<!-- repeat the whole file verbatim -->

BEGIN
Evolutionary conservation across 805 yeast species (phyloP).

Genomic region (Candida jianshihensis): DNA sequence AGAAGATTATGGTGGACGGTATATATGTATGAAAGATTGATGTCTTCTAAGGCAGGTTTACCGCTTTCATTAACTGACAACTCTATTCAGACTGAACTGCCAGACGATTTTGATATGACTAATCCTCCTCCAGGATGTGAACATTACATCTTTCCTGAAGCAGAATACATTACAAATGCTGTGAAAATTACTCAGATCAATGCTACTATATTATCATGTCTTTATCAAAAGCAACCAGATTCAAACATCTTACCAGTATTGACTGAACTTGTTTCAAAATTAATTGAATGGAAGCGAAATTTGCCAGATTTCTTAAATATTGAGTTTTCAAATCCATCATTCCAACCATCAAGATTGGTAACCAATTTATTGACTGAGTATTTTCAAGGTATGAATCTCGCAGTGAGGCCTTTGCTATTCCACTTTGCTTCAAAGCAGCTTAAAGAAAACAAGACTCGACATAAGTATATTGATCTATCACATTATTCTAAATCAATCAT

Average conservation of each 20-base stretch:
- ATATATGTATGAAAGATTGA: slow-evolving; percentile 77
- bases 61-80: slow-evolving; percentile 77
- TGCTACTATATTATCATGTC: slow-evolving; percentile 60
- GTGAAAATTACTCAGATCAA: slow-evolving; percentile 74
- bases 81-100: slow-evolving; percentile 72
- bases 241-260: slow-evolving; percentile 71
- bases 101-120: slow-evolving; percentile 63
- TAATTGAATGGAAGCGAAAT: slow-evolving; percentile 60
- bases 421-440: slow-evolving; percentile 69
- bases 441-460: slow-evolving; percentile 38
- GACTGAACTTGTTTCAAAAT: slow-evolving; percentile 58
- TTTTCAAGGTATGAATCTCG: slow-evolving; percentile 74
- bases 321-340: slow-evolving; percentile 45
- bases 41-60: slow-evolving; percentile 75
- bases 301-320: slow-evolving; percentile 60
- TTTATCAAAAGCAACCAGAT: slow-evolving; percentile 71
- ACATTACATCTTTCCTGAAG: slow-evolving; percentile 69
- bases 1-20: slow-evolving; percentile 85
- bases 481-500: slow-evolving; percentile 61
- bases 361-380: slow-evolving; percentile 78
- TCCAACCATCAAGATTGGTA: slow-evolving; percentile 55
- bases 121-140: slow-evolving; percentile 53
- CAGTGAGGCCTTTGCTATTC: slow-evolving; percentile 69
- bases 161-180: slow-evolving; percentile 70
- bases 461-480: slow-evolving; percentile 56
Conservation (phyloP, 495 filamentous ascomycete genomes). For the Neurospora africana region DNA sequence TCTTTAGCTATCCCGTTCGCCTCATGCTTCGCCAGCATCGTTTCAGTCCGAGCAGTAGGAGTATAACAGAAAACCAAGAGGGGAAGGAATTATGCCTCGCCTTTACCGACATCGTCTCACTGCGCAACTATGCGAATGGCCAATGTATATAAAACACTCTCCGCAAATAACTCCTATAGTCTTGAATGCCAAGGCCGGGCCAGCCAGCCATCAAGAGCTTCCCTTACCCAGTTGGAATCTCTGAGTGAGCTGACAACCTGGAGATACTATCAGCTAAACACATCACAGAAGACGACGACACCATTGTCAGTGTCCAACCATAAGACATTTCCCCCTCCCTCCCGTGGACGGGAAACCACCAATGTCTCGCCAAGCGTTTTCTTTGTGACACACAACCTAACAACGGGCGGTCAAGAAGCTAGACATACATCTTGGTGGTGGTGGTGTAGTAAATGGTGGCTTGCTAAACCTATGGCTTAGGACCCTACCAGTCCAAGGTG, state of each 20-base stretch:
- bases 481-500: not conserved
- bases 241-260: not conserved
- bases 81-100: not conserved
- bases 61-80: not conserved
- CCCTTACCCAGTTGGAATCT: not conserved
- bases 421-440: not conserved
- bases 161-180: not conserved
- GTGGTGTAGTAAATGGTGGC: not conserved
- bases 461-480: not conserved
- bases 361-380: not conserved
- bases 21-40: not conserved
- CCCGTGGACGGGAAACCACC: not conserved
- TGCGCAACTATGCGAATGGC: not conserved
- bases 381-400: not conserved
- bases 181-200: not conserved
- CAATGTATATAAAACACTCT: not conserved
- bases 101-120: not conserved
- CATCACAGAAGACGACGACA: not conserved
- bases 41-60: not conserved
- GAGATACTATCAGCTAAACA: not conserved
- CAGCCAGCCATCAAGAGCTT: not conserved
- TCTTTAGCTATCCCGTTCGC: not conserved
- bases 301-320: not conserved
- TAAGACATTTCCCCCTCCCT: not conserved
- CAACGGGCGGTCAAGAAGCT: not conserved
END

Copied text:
Evolutionary conservation across 805 yeast species (phyloP).

Genomic region (Candida jianshihensis): DNA sequence AGAAGATTATGGTGGACGGTATATATGTATGAAAGATTGATGTCTTCTAAGGCAGGTTTACCGCTTTCATTAACTGACAACTCTATTCAGACTGAACTGCCAGACGATTTTGATATGACTAATCCTCCTCCAGGATGTGAACATTACATCTTTCCTGAAGCAGAATACATTACAAATGCTGTGAAAATTACTCAGATCAATGCTACTATATTATCATGTCTTTATCAAAAGCAACCAGATTCAAACATCTTACCAGTATTGACTGAACTTGTTTCAAAATTAATTGAATGGAAGCGAAATTTGCCAGATTTCTTAAATATTGAGTTTTCAAATCCATCATTCCAACCATCAAGATTGGTAACCAATTTATTGACTGAGTATTTTCAAGGTATGAATCTCGCAGTGAGGCCTTTGCTATTCCACTTTGCTTCAAAGCAGCTTAAAGAAAACAAGACTCGACATAAGTATATTGATCTATCACATTATTCTAAATCAATCAT

Average conservation of each 20-base stretch:
- ATATATGTATGAAAGATTGA: slow-evolving; percentile 77
- bases 61-80: slow-evolving; percentile 77
- TGCTACTATATTATCATGTC: slow-evolving; percentile 60
- GTGAAAATTACTCAGATCAA: slow-evolving; percentile 74
- bases 81-100: slow-evolving; percentile 72
- bases 241-260: slow-evolving; percentile 71
- bases 101-120: slow-evolving; percentile 63
- TAATTGAATGGAAGCGAAAT: slow-evolving; percentile 60
- bases 421-440: slow-evolving; percentile 69
- bases 441-460: slow-evolving; percentile 38
- GACTGAACTTGTTTCAAAAT: slow-evolving; percentile 58
- TTTTCAAGGTATGAATCTCG: slow-evolving; percentile 74
- bases 321-340: slow-evolving; percentile 45
- bases 41-60: slow-evolving; percentile 75
- bases 301-320: slow-evolving; percentile 60
- TTTATCAAAAGCAACCAGAT: slow-evolving; percentile 71
- ACATTACATCTTTCCTGAAG: slow-evolving; percentile 69
- bases 1-20: slow-evolving; percentile 85
- bases 481-500: slow-evolving; percentile 61
- bases 361-380: slow-evolving; percentile 78
- TCCAACCATCAAGATTGGTA: slow-evolving; percentile 55
- bases 121-140: slow-evolving; percentile 53
- CAGTGAGGCCTTTGCTATTC: slow-evolving; percentile 69
- bases 161-180: slow-evolving; percentile 70
- bases 461-480: slow-evolving; percentile 56
Conservation (phyloP, 495 filamentous ascomycete genomes). For the Neurospora africana region DNA sequence TCTTTAGCTATCCCGTTCGCCTCATGCTTCGCCAGCATCGTTTCAGTCCGAGCAGTAGGAGTATAACAGAAAACCAAGAGGGGAAGGAATTATGCCTCGCCTTTACCGACATCGTCTCACTGCGCAACTATGCGAATGGCCAATGTATATAAAACACTCTCCGCAAATAACTCCTATAGTCTTGAATGCCAAGGCCGGGCCAGCCAGCCATCAAGAGCTTCCCTTACCCAGTTGGAATCTCTGAGTGAGCTGACAACCTGGAGATACTATCAGCTAAACACATCACAGAAGACGACGACACCATTGTCAGTGTCCAACCATAAGACATTTCCCCCTCCCTCCCGTGGACGGGAAACCACCAATGTCTCGCCAAGCGTTTTCTTTGTGACACACAACCTAACAACGGGCGGTCAAGAAGCTAGACATACATCTTGGTGGTGGTGGTGTAGTAAATGGTGGCTTGCTAAACCTATGGCTTAGGACCCTACCAGTCCAAGGTG, state of each 20-base stretch:
- bases 481-500: not conserved
- bases 241-260: not conserved
- bases 81-100: not conserved
- bases 61-80: not conserved
- CCCTTACCCAGTTGGAATCT: not conserved
- bases 421-440: not conserved
- bases 161-180: not conserved
- GTGGTGTAGTAAATGGTGGC: not conserved
- bases 461-480: not conserved
- bases 361-380: not conserved
- bases 21-40: not conserved
- CCCGTGGACGGGAAACCACC: not conserved
- TGCGCAACTATGCGAATGGC: not conserved
- bases 381-400: not conserved
- bases 181-200: not conserved
- CAATGTATATAAAACACTCT: not conserved
- bases 101-120: not conserved
- CATCACAGAAGACGACGACA: not conserved
- bases 41-60: not conserved
- GAGATACTATCAGCTAAACA: not conserved
- CAGCCAGCCATCAAGAGCTT: not conserved
- TCTTTAGCTATCCCGTTCGC: not conserved
- bases 301-320: not conserved
- TAAGACATTTCCCCCTCCCT: not conserved
- CAACGGGCGGTCAAGAAGCT: not conserved